Dr Belinda Burns, Director of Communications and Engagement
The notion of ‘space’ as gendered dates back centuries, entangled with ideas of domesticity and child-raising as being ‘women’s work’ such that conventional coding has assumed a restrictive binary. Women, it was said, belonged in the home, whereas the preserve of men was the city — a site of adventure, danger and self-actualisation where stuff happened, decisions were made, history enshrined.
This binary is particularly apparent in Australia where, identified as the ‘feminine counterpoint to the masculine city’ (Brooks, 1998), the suburbs are traditionally coded ‘feminine’, associated with domesticity, routine and order. In our fiction, too, suburbia is mostly represented as a ‘female domain’ (Gerster, 1990), while also being devalued as a site incompatible with a narrative of transformation — a location from which to flee.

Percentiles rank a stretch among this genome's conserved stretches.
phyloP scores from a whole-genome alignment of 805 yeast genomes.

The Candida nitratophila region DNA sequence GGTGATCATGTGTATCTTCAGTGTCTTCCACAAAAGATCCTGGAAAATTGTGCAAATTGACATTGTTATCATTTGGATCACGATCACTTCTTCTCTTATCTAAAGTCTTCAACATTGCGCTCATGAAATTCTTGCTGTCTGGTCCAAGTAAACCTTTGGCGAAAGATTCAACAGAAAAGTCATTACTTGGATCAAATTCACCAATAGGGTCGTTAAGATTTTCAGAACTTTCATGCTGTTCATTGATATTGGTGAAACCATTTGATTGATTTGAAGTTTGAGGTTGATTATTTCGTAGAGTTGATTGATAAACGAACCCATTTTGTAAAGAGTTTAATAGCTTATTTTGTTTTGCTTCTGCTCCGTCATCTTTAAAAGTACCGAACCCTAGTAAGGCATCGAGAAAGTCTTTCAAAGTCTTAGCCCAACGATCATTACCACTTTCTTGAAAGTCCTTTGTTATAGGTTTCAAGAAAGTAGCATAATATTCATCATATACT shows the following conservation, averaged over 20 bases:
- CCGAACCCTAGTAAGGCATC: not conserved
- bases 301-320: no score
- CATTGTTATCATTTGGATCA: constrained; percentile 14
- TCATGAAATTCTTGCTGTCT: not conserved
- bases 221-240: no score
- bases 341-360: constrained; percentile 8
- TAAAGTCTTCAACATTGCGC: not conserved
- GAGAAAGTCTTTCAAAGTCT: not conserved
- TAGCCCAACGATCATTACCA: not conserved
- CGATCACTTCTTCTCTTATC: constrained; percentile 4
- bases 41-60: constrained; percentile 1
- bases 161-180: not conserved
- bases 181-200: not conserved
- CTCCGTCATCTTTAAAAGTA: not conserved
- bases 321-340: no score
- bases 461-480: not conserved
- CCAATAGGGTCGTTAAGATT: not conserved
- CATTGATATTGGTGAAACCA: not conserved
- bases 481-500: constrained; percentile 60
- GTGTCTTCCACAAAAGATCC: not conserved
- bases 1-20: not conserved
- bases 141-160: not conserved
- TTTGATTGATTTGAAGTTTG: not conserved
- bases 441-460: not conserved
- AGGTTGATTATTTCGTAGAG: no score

So, how can this abbreviated literary theory be applied to Brisbane Girls Grammar School and its situation within the public realm of the city, a precinct conventionally coded ‘masculine’? What does it mean to be a girls’ school within urban limits? How does our geography impact culture and learning?
History illuminates here. Opening its doors in 1875 as a branch of Brisbane Grammar School on George Street in what was then and still is now the eye of the city effected a resistance to the status quo. Sir Charles Lilley’s vision to provide girls with the same educational opportunities as their brothers was so far ahead of its time as to qualify as radical:
I believe that female education in this colony, indeed in every country in the world has been seriously neglected. We know that so far as any real knowledge is concerned the great mass of women have been left in complete darkness … (Sir Charles Lilley, 1873)